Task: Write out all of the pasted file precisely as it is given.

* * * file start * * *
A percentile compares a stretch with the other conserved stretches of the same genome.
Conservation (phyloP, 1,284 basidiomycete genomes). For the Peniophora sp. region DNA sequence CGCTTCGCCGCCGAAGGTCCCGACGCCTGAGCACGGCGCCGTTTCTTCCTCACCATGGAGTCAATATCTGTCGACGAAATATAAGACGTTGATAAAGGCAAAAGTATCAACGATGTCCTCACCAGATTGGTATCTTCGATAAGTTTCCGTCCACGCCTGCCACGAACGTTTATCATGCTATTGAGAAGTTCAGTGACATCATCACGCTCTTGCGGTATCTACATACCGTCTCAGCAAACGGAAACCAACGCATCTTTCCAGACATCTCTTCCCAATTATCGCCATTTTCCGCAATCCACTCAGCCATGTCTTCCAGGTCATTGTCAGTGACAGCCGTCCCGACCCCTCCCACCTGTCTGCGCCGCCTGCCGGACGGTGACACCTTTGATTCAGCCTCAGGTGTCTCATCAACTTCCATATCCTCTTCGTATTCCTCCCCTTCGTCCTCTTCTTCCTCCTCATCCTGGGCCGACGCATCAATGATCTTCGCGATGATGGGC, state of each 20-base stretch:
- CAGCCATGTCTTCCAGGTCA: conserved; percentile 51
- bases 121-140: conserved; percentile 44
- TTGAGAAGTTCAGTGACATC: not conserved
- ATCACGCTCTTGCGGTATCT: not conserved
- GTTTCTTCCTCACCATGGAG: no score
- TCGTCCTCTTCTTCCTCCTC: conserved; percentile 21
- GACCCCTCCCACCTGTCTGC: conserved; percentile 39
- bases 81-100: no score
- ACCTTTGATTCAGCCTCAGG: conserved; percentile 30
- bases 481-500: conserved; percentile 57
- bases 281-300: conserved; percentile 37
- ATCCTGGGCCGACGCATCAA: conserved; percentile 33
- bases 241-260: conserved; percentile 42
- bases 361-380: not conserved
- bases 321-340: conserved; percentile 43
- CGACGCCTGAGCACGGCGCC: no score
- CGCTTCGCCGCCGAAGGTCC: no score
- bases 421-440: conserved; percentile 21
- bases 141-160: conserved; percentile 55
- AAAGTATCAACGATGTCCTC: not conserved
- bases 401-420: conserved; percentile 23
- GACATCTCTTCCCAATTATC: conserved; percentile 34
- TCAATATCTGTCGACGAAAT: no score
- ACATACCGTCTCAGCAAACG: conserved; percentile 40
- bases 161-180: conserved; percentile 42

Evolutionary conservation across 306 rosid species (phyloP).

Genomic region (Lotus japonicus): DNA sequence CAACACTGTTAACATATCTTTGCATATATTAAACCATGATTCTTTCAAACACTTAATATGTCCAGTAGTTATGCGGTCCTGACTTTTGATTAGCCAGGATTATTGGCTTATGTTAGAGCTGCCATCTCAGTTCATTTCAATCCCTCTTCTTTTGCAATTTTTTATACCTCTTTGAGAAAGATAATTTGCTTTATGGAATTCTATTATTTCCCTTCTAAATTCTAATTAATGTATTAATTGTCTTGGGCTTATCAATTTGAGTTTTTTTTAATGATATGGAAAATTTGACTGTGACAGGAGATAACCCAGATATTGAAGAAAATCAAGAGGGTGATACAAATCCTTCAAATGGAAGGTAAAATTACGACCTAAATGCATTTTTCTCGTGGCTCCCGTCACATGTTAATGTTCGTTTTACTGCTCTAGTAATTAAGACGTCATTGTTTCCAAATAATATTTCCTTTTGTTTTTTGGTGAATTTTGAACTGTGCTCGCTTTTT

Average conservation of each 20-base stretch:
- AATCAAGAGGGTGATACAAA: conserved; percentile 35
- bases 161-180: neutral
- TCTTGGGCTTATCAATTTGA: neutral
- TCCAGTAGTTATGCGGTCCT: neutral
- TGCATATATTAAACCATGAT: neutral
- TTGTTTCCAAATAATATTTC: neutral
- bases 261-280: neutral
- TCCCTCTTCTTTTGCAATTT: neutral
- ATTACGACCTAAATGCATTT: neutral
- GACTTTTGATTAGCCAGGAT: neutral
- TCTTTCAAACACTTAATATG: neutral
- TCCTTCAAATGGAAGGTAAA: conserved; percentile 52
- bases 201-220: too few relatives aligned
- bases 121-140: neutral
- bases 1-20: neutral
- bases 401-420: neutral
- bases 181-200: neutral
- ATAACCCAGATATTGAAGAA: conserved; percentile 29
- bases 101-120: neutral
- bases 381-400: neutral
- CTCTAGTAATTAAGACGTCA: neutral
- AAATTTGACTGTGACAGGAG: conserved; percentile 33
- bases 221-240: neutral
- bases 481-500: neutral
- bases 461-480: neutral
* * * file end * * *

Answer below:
A percentile compares a stretch with the other conserved stretches of the same genome.
Conservation (phyloP, 1,284 basidiomycete genomes). For the Peniophora sp. region DNA sequence CGCTTCGCCGCCGAAGGTCCCGACGCCTGAGCACGGCGCCGTTTCTTCCTCACCATGGAGTCAATATCTGTCGACGAAATATAAGACGTTGATAAAGGCAAAAGTATCAACGATGTCCTCACCAGATTGGTATCTTCGATAAGTTTCCGTCCACGCCTGCCACGAACGTTTATCATGCTATTGAGAAGTTCAGTGACATCATCACGCTCTTGCGGTATCTACATACCGTCTCAGCAAACGGAAACCAACGCATCTTTCCAGACATCTCTTCCCAATTATCGCCATTTTCCGCAATCCACTCAGCCATGTCTTCCAGGTCATTGTCAGTGACAGCCGTCCCGACCCCTCCCACCTGTCTGCGCCGCCTGCCGGACGGTGACACCTTTGATTCAGCCTCAGGTGTCTCATCAACTTCCATATCCTCTTCGTATTCCTCCCCTTCGTCCTCTTCTTCCTCCTCATCCTGGGCCGACGCATCAATGATCTTCGCGATGATGGGC, state of each 20-base stretch:
- CAGCCATGTCTTCCAGGTCA: conserved; percentile 51
- bases 121-140: conserved; percentile 44
- TTGAGAAGTTCAGTGACATC: not conserved
- ATCACGCTCTTGCGGTATCT: not conserved
- GTTTCTTCCTCACCATGGAG: no score
- TCGTCCTCTTCTTCCTCCTC: conserved; percentile 21
- GACCCCTCCCACCTGTCTGC: conserved; percentile 39
- bases 81-100: no score
- ACCTTTGATTCAGCCTCAGG: conserved; percentile 30
- bases 481-500: conserved; percentile 57
- bases 281-300: conserved; percentile 37
- ATCCTGGGCCGACGCATCAA: conserved; percentile 33
- bases 241-260: conserved; percentile 42
- bases 361-380: not conserved
- bases 321-340: conserved; percentile 43
- CGACGCCTGAGCACGGCGCC: no score
- CGCTTCGCCGCCGAAGGTCC: no score
- bases 421-440: conserved; percentile 21
- bases 141-160: conserved; percentile 55
- AAAGTATCAACGATGTCCTC: not conserved
- bases 401-420: conserved; percentile 23
- GACATCTCTTCCCAATTATC: conserved; percentile 34
- TCAATATCTGTCGACGAAAT: no score
- ACATACCGTCTCAGCAAACG: conserved; percentile 40
- bases 161-180: conserved; percentile 42

Evolutionary conservation across 306 rosid species (phyloP).

Genomic region (Lotus japonicus): DNA sequence CAACACTGTTAACATATCTTTGCATATATTAAACCATGATTCTTTCAAACACTTAATATGTCCAGTAGTTATGCGGTCCTGACTTTTGATTAGCCAGGATTATTGGCTTATGTTAGAGCTGCCATCTCAGTTCATTTCAATCCCTCTTCTTTTGCAATTTTTTATACCTCTTTGAGAAAGATAATTTGCTTTATGGAATTCTATTATTTCCCTTCTAAATTCTAATTAATGTATTAATTGTCTTGGGCTTATCAATTTGAGTTTTTTTTAATGATATGGAAAATTTGACTGTGACAGGAGATAACCCAGATATTGAAGAAAATCAAGAGGGTGATACAAATCCTTCAAATGGAAGGTAAAATTACGACCTAAATGCATTTTTCTCGTGGCTCCCGTCACATGTTAATGTTCGTTTTACTGCTCTAGTAATTAAGACGTCATTGTTTCCAAATAATATTTCCTTTTGTTTTTTGGTGAATTTTGAACTGTGCTCGCTTTTT

Average conservation of each 20-base stretch:
- AATCAAGAGGGTGATACAAA: conserved; percentile 35
- bases 161-180: neutral
- TCTTGGGCTTATCAATTTGA: neutral
- TCCAGTAGTTATGCGGTCCT: neutral
- TGCATATATTAAACCATGAT: neutral
- TTGTTTCCAAATAATATTTC: neutral
- bases 261-280: neutral
- TCCCTCTTCTTTTGCAATTT: neutral
- ATTACGACCTAAATGCATTT: neutral
- GACTTTTGATTAGCCAGGAT: neutral
- TCTTTCAAACACTTAATATG: neutral
- TCCTTCAAATGGAAGGTAAA: conserved; percentile 52
- bases 201-220: too few relatives aligned
- bases 121-140: neutral
- bases 1-20: neutral
- bases 401-420: neutral
- bases 181-200: neutral
- ATAACCCAGATATTGAAGAA: conserved; percentile 29
- bases 101-120: neutral
- bases 381-400: neutral
- CTCTAGTAATTAAGACGTCA: neutral
- AAATTTGACTGTGACAGGAG: conserved; percentile 33
- bases 221-240: neutral
- bases 481-500: neutral
- bases 461-480: neutral